Japan finally signals end to negative rate policy

The Bank of Japan (BOJ) has announced it’s hiking interest rates from -0.1% to a 0-0.1% range, bringing to an end the world’s last negative rate regime. The move, which was widely expected, is Japan’s first interest rate hike since 2007.

Japan has long been an outlier here among advanced economies. While many of us have watched rates rise as central banks try to curb inflation, Japan has struggled with the opposite problem (deflation) since its epic property bubble burst in the 1990s. And we’ve written before about the mysterious forces of deflation, which are associated with all kinds of economic malaise.

So to try and ‘re-flate’ its economy, Japan has mostly had ultra-low rates since the 90s, and was the first to drive rates negative in 2016.

When rates go negative, you can end up paying a bank to look after your cash, rather than you earning interest on your savings. And for borrowers, it means paying near-zero interest on loans. So the challenge (and the whole point) becomes finding something productive to do with all this cash, rather than leaving it to wither in a Japanese bank account.

The result? Japanese money has headed overseas, making Japan the world’s largest net lender for 31 years straight, while its investors have hoovered up assets everywhere, from skyscrapers in Manhattan to breweries in Australia.

So, why act now? Rumours of an impending rate hike have been circulating for months, as Japan’s inflation rate has remained above the BOJ’s 2% target since April 2022. But the speculation really started to heat up in recent days.

Just last week, the country’s biggest companies agreed to increase wages by ~5.28% in 2024, the largest pay rise in 33 years (and way more than expected). This should, in theory, lead to households spending more, driving a virtuous cycle to further re-flate the economy, and eliminating the need for negative rates.

And the BOJ’s decision earlier today (Tuesday) shows it shares that assessment. So here’s what higher rates could now mean for Japan and beyond:

  1. It’ll be costly for the government, which will have to start paying higher interest on its debt (Japan has the highest debt-to-GDP ratio among advanced economies, at around 252%)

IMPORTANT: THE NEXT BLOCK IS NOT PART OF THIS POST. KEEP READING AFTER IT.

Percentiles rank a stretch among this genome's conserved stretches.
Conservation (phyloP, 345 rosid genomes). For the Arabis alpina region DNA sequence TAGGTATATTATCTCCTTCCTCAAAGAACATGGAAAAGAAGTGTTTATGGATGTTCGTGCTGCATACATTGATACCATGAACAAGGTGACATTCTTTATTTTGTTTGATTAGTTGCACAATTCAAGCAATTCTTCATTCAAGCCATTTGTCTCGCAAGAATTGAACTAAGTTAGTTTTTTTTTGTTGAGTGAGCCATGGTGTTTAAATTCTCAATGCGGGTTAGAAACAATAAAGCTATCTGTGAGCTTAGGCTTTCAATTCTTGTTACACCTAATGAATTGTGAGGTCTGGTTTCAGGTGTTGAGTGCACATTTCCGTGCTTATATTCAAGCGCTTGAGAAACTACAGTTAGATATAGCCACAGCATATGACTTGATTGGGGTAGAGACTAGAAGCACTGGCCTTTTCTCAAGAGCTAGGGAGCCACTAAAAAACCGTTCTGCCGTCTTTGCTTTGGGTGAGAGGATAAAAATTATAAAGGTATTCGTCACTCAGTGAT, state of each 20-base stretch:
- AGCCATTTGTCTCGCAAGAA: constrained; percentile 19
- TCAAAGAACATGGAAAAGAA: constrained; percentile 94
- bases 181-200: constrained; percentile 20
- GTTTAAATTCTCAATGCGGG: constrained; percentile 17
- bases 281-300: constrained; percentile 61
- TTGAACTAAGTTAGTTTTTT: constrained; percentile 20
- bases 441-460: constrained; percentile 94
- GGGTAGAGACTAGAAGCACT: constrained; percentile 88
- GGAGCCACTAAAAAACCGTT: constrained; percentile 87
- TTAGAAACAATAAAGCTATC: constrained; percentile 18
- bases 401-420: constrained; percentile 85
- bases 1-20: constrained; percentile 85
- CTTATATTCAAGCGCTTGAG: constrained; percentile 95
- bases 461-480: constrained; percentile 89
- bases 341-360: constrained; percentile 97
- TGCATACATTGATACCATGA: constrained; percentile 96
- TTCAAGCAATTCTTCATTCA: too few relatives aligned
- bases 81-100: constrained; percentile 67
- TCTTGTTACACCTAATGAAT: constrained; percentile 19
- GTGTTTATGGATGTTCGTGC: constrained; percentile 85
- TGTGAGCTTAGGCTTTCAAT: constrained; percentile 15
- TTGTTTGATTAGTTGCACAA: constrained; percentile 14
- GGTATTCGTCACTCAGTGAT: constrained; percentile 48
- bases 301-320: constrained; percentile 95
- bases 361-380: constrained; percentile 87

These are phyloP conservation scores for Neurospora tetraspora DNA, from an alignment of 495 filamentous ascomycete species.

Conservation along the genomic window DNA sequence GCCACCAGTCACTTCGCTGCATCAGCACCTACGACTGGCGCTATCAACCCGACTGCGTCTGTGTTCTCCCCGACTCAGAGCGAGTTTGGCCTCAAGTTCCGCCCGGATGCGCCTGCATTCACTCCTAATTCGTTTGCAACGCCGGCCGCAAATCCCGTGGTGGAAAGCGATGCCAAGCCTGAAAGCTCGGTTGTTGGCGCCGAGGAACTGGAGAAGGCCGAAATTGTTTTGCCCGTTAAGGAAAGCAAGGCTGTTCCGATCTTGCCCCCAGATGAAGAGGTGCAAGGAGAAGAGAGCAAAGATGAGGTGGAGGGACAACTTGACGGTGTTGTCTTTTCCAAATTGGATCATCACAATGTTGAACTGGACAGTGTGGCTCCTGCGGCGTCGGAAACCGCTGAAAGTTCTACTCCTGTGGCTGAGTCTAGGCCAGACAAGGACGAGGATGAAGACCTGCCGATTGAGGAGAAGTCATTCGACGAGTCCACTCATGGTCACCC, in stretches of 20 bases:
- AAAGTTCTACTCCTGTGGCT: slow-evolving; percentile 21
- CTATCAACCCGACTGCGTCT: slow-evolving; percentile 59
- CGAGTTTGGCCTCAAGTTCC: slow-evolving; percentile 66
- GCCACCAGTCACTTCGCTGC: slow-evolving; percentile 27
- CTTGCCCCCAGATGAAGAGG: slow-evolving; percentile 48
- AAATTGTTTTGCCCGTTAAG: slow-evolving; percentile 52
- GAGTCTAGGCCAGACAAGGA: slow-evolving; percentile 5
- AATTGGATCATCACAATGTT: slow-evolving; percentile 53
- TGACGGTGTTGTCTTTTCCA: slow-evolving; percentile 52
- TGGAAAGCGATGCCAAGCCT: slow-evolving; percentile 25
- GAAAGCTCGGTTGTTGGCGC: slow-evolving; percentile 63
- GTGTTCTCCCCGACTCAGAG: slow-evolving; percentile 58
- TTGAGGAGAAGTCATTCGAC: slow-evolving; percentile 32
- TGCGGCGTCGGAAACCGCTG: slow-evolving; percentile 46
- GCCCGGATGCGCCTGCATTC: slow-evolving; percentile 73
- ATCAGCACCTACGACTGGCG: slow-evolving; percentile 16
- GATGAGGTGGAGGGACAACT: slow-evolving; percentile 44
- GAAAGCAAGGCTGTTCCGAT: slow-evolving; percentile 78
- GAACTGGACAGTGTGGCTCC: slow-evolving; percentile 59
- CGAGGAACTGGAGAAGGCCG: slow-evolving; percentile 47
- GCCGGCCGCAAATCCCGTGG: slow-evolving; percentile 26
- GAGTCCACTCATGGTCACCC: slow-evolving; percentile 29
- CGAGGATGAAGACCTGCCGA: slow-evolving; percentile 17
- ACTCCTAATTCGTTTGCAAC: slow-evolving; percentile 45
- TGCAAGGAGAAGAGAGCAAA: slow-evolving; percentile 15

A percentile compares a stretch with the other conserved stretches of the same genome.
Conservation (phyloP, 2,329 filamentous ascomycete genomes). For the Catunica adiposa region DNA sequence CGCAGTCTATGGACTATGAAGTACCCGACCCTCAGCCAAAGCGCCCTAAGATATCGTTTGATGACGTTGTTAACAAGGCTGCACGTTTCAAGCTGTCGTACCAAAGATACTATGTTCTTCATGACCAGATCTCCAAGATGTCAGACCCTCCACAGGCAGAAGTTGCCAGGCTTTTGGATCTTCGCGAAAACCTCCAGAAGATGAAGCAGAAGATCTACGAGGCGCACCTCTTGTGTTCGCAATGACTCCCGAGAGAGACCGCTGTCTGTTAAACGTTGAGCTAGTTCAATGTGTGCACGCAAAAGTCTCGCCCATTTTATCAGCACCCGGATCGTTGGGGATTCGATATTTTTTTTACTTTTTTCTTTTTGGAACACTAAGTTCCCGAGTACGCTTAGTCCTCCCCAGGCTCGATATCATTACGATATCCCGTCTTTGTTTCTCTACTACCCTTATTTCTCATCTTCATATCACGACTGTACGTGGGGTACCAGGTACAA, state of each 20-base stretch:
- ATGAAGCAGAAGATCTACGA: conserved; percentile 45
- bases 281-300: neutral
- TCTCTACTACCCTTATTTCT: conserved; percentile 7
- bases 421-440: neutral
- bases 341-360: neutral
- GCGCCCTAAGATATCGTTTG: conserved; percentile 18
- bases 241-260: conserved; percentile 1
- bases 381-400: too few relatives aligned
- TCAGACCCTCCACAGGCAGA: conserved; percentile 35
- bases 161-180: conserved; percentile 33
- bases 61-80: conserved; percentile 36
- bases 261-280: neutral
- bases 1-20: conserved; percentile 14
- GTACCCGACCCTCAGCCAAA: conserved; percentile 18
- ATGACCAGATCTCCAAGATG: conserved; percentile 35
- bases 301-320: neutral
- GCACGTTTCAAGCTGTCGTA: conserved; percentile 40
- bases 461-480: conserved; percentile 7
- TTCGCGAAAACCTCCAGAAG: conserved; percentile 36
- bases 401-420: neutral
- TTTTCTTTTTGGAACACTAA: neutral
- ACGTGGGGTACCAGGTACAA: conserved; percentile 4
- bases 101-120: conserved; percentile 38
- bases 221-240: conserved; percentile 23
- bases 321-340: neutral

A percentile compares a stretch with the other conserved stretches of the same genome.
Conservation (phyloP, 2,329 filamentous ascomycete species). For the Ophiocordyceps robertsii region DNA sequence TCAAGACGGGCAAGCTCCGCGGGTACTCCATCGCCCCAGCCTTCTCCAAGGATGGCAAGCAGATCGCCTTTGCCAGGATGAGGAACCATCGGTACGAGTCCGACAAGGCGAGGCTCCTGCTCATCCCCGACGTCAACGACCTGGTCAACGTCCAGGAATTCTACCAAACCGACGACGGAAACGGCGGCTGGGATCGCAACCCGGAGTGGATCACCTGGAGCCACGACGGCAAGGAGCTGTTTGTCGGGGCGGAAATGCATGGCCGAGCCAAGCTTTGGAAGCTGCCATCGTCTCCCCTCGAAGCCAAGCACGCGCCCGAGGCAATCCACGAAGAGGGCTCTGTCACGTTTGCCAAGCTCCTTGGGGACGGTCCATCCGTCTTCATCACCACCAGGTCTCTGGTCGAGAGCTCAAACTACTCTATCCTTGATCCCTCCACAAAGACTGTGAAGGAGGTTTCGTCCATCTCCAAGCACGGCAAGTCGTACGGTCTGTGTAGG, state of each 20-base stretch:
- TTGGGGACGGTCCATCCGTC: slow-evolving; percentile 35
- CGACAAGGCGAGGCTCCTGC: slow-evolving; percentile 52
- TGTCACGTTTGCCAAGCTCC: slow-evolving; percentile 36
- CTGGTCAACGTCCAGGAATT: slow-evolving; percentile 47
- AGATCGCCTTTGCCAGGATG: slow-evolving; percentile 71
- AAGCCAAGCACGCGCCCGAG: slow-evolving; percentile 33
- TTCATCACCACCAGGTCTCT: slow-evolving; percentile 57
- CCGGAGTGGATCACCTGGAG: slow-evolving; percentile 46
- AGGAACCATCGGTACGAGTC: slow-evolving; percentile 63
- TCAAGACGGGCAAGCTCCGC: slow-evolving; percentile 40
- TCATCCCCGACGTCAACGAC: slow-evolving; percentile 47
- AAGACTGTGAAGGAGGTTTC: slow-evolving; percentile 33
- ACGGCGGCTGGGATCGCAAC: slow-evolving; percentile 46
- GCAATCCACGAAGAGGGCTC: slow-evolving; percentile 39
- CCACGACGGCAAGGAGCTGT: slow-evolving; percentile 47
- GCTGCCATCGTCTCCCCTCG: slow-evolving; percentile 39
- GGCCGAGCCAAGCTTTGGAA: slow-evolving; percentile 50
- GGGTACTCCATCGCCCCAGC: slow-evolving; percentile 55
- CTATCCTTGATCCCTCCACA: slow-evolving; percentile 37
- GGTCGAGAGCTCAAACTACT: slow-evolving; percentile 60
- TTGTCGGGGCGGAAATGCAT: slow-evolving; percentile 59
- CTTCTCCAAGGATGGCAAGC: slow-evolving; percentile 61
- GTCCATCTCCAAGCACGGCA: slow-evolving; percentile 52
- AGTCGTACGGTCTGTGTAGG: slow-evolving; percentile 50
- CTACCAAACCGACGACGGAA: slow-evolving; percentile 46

2. It’ll be costly for the BOJ too, because higher rates bring lower bond prices, and the BOJ holds more than half of Japan’s government bonds (though it’s not evident this would pose significant problems for a central bank that’s printing and lending in its own currency)
  3. If rates keep rising, Japanese cash abroad could start to return home, strengthening the yen against the US dollar – this would make Japan’s exports less competitive and its imports (like energy) cheaper, while potentially weakening asset prices abroad as Japan’s investors sell up
  4. And Japan’s private banks should see their profits increase as they can finally lend at positive rates again, but on the flip side…
  5. The price of mortgages (70% of which are linked to the BOJ’s floating rates) should increase slightly in the medium-term, curbing the enthusiasm of those households enjoying newly fattened pay cheques.

So while in purely numerical terms today’s hike is pretty slim, it signals the end of an era. And that has the potential for some far-reaching and unpredictable ripples.


Last year’s appointment of Japan’s central bank chief, Kazuo Ueda, caught everyone by surprise, and even drove his 2005 memoirs (with the catchy title of ‘Fighting Zero Interest Rates’) to suddenly become a hot item. Why? Nobody expected modern Japan to appoint its first academic economist to such a messy role.

But Ueda seems to have been preparing his whole professional life for precisely this moment: check out the speech he gave in 1999, shortly after he first joined the central bank’s policy board. It’s a good read, partly because it includes a self-effacing economist joke in the opening paragraph.

But also because it closes with a lesson that Japan then spent the next quarter of a century re-learning: “do not put yourself into the position of zero rates. I tell you it will be a lot more painful than you can possibly imagine”.

So it only feels fitting for Ueda to be at the helm as Japan now steers its way back out.

Also worth noting:

  • While slightly raising rates today, the BOJ also said it’ll continue buying government bonds and maintain accommodative financial conditions.
  • Japan narrowly avoided a technical recession (two consecutive quarters of negative growth) after revising its official data for the final three months of 2023.
  • As our friends at Lykeion point out, Japan’s three rate rise cycles since the 1980s have each occurred ahead of a US recession.
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